Purpose: Ischaemic preconditioning (IP) has been shown to be ergogenic for endurance performance in normothermic conditions and alleviate physiological strain under hypoxia, potentially through haemodynamic and/or metabolic mechanisms. Exertional hyperthermia is characterised by competition for blood flow between the muscles and skin, an enhanced metabolic strain and impaired endurance performance. This study investigated the effect of IP on the determinants of endurance performance, through an incremental exercise test in the heat.
Method: Eleven males completed two graded exercise tests in the heat (32 °C, 62 % RH) until volitional exhaustion, preceded by IP (4 × 5 min 220 mmHg bilateral upper leg occlusion) or a control (CON) condition (4 × 5-min 50 mmHg bilateral).
Result: IP did not improve running speeds at fixed blood lactate concentrations of 2 and 4 mMol L−1 (p = 0.828), or affect blood glucose concentration throughout the trial [mean (±SD); CON 5.03 (0.94) mMol L−1, IP 5.47 (1.38) mMol L−1, p = 0.260). There was no difference in V˙ O2max [CON 55.5 (3.7) mL kg−1 min−1, IP 56.0 (2.6) mL kg−1 min−1, p = 0.436], average running economy [CON 222.3 (18.0) mL kg−1 km−1, IP 218.9 (16.5) mL kg−1 km−1, p = 0.125], or total running time during graded exercise [CON 347 (42) s, IP 379 (68) s, p = 0.166]. The IP procedure did not change muscle temperature [CON ∆ = 0.55 (0.57) °C, IP ∆ = 0.78 (0.85) °C, p = 0.568], but did reduce TCORE during exercise (~−0.1 °C, p = 0.001).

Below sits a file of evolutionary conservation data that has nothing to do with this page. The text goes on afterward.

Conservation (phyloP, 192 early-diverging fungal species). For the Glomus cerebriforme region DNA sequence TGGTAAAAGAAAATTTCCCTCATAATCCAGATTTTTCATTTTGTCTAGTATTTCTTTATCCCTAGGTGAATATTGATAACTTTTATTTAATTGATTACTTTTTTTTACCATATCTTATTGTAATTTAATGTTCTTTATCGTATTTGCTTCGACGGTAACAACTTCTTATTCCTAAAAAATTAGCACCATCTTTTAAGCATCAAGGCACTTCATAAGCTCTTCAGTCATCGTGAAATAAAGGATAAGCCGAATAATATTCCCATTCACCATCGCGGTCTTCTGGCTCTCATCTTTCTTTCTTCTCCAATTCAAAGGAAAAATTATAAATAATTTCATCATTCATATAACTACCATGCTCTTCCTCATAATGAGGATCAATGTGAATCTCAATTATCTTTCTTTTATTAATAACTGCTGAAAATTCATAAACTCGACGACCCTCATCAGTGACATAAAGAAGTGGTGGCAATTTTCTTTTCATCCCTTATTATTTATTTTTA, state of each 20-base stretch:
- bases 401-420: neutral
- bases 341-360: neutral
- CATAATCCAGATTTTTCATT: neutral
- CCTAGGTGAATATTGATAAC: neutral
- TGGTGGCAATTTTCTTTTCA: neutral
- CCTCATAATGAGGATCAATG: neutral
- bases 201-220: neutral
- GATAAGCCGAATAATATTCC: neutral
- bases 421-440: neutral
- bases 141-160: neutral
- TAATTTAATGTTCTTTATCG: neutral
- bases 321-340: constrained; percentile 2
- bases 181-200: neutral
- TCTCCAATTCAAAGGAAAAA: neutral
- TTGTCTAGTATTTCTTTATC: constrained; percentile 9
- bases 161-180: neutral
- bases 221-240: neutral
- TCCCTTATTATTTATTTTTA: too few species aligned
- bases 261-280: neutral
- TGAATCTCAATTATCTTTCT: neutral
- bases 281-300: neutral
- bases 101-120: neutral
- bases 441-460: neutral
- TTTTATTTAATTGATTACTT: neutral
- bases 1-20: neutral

Conclusion: The novel application of IP prior to exercise in the heat does not enhance the determinants of endurance performance. For events where IP appears ergogenic, muscle warming strategies are unnecessary as IP does not influence deep muscle temperature.
Scopus Subject Areas
- Orthopedics and Sports Medicine
- Public Health, Environmental and Occupational Health
- Physiology (medical)
- Ischaemic preconditioning
- Lactate threshold
- V O2max